What did we learn about Wiki Loves Monuments in terms of impact? We examined the results in terms of the stated priority goals program leaders shared in their reporting as well as outlined critical next steps toward program learning. Read this page to learn the most important takeaways and recommended next steps.
How does the program deliver against stated goals? edit
The four most commonly cited priority goals for 2013 and 2014 Wiki Loves Monuments events were: to increase contributions; to build and engage community; to increase awareness of Wikimedia projects; and to increase diversity of participants.
Data available on the total number of files uploaded through the Wiki Loves Monuments contests (rather than just those captured in this report) shows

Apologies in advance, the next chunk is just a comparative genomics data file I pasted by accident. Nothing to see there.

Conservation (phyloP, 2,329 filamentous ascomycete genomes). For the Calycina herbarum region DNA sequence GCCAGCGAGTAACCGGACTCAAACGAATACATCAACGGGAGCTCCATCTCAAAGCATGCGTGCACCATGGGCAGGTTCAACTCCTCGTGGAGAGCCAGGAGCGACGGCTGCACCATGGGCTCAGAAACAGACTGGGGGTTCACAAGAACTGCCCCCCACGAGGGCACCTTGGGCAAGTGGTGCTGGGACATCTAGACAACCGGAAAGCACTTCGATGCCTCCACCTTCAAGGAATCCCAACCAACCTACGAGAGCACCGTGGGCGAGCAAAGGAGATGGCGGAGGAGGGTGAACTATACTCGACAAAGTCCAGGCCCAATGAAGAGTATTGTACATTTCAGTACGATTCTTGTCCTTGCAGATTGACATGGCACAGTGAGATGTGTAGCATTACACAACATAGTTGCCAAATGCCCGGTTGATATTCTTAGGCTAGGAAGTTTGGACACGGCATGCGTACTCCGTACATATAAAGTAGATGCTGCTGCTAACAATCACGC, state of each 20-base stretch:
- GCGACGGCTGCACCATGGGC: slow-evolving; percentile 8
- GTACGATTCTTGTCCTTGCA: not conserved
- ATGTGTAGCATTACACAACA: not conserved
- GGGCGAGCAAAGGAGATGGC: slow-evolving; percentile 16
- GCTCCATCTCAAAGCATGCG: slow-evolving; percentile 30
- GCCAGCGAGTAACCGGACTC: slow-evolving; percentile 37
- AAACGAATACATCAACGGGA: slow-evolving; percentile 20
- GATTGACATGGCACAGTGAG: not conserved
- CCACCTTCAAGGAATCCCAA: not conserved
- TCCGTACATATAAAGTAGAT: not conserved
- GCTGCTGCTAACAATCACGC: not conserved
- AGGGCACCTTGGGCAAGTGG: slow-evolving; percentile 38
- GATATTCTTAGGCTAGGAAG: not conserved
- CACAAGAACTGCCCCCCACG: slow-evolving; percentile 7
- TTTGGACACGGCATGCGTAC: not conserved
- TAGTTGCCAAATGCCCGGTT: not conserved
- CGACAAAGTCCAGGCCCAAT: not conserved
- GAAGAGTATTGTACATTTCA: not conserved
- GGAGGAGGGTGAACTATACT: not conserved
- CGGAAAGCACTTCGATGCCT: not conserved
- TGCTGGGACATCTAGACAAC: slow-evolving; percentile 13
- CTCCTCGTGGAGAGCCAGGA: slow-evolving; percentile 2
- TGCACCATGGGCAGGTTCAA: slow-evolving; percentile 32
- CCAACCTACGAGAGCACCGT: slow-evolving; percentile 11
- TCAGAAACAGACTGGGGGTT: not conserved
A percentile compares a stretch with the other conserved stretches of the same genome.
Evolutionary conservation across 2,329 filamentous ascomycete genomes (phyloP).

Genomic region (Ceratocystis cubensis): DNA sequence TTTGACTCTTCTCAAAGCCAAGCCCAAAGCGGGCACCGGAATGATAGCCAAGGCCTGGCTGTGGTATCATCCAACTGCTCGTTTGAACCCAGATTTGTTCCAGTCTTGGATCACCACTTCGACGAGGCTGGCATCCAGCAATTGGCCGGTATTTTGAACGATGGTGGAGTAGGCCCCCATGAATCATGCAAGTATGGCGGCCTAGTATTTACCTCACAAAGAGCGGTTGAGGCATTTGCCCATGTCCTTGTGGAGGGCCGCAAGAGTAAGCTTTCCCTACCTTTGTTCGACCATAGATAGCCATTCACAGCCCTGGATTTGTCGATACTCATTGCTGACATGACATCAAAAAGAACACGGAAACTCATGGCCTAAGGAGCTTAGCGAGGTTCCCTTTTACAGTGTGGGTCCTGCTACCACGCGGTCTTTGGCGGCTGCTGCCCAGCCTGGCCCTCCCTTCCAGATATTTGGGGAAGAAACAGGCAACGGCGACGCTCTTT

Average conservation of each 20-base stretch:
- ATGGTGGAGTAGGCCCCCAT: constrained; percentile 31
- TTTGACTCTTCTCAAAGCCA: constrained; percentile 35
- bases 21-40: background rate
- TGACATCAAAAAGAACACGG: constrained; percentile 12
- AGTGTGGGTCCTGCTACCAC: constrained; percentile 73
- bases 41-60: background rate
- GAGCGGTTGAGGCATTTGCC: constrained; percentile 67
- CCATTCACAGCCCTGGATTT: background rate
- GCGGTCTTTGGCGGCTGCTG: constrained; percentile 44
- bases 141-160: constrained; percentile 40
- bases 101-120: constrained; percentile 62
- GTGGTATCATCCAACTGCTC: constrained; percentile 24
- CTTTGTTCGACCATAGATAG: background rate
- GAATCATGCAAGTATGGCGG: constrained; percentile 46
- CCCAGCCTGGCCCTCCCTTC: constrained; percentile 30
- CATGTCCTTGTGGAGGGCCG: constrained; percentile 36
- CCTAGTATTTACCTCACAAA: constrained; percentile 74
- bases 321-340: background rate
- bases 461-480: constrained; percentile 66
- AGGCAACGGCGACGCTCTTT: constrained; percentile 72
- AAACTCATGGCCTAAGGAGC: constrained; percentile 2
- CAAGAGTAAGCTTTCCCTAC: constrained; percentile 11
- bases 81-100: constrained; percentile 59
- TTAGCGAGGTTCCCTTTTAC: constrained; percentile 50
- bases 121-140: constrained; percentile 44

Total number of images uploaded to Wikimedia Commons through Wiki Loves Monuments
Media uploaded for Wiki Loves Monuments captured in this reporting represents 11.4% of all media uploaded to Commons by registered users during the reporting period. Media uploaded for these events has been used in articles at nearly five times the rate of commons uploads overall during the same time period.
In terms of building and engaging community, participation in the examined events included more than 17,000 Wikimedia Users (Nearly 1,400 existing Active Users and 11,000 New Users). Of the new users generated through the examined contests 1.5% survived as editors on Wikimedia at three-month follow-up.